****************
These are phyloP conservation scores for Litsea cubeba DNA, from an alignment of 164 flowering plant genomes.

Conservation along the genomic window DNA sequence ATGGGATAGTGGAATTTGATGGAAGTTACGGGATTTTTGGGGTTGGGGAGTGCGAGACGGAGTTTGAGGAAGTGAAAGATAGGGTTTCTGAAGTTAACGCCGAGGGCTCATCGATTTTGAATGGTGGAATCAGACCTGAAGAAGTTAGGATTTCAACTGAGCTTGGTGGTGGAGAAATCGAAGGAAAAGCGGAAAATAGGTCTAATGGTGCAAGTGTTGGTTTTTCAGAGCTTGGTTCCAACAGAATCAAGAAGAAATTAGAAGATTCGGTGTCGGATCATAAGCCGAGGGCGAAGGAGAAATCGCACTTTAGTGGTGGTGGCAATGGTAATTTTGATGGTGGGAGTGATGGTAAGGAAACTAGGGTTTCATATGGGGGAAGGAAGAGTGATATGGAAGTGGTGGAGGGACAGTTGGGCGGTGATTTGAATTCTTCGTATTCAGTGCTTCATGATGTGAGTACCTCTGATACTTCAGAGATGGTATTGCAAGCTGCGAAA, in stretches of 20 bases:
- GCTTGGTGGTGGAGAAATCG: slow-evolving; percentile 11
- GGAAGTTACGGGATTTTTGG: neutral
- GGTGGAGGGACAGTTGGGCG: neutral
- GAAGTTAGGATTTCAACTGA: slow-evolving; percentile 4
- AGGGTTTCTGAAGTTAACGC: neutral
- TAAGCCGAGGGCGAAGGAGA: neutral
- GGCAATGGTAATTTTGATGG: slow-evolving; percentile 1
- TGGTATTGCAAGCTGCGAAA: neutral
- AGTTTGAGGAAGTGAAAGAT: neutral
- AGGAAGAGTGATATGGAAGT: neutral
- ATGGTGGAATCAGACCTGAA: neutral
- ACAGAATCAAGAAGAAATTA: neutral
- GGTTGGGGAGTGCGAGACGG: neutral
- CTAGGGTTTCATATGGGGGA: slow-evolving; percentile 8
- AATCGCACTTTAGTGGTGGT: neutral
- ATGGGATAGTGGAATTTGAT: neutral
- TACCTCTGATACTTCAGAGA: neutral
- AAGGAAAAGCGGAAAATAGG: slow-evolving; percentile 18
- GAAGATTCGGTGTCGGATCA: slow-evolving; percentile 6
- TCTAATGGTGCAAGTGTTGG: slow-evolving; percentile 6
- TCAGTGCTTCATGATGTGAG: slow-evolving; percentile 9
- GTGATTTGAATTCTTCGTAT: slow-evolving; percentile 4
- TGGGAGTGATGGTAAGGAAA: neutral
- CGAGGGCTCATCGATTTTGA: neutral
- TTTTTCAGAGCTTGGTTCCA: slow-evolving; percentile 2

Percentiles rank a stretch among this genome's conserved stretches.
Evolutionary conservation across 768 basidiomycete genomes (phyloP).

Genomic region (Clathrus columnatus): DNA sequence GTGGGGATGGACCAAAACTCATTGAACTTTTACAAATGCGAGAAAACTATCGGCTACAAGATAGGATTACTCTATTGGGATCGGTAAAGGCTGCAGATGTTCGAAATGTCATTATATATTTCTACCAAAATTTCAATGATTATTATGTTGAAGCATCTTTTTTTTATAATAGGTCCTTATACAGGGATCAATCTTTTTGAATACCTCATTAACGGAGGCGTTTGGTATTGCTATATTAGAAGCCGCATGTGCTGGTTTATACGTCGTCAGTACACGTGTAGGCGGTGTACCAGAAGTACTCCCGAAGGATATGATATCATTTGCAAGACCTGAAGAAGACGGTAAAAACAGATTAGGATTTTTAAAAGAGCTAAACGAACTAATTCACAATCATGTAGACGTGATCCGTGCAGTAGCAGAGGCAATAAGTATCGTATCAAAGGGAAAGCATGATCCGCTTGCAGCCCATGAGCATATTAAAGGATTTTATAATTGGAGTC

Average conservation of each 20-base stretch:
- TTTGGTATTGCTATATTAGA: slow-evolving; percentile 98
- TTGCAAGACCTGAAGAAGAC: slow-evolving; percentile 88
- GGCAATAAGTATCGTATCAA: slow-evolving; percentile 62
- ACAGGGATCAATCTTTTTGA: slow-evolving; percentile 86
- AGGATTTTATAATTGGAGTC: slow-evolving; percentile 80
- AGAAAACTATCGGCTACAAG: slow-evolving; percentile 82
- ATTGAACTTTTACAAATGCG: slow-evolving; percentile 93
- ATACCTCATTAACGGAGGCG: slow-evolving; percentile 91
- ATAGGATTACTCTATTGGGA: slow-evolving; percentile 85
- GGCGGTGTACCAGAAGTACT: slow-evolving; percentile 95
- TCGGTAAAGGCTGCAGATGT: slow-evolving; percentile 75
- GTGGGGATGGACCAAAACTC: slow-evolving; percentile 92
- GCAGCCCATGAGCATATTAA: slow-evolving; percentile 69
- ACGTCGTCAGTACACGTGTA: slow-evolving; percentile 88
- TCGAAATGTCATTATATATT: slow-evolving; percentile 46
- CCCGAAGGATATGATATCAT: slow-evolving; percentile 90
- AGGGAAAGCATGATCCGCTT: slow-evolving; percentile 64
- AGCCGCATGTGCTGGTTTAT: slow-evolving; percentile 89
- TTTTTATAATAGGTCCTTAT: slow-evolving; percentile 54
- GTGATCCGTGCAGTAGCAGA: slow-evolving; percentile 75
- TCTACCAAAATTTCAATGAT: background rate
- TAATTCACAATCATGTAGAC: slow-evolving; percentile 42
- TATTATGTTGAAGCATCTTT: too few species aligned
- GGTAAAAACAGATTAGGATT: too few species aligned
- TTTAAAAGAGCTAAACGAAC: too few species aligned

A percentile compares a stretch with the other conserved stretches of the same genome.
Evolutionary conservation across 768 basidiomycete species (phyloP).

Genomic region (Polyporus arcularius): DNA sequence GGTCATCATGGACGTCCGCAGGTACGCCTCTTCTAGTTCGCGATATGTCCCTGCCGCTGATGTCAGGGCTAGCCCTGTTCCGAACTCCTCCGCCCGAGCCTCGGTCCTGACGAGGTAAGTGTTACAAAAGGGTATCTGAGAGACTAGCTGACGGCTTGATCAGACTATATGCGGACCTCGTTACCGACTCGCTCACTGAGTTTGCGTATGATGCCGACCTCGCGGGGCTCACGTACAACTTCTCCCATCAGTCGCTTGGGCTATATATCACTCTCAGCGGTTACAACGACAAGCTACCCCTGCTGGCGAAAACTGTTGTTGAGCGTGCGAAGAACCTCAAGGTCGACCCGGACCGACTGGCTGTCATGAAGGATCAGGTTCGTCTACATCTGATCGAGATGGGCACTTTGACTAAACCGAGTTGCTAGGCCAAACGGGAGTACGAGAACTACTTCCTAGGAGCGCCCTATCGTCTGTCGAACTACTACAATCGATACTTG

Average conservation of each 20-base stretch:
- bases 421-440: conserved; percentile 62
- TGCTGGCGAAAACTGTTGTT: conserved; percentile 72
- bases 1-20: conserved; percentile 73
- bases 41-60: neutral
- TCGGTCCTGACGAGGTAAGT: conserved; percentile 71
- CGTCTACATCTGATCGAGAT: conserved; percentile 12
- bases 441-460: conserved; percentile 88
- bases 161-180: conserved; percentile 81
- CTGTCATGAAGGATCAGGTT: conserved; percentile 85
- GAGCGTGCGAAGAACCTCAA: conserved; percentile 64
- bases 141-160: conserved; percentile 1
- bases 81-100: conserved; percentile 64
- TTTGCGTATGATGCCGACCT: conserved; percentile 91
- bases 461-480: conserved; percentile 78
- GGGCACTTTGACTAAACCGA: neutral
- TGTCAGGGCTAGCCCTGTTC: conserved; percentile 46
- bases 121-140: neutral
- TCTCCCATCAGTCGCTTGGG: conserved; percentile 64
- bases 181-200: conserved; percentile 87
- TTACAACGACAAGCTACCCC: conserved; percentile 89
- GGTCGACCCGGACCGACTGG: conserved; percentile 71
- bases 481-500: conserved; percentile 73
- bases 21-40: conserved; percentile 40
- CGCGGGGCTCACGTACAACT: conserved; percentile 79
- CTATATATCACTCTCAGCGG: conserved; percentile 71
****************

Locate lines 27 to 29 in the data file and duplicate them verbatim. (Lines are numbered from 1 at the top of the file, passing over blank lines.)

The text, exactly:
- TTTTTCAGAGCTTGGTTCCA: slow-evolving; percentile 2

Percentiles rank a stretch among this genome's conserved stretches.
Evolutionary conservation across 768 basidiomycete genomes (phyloP).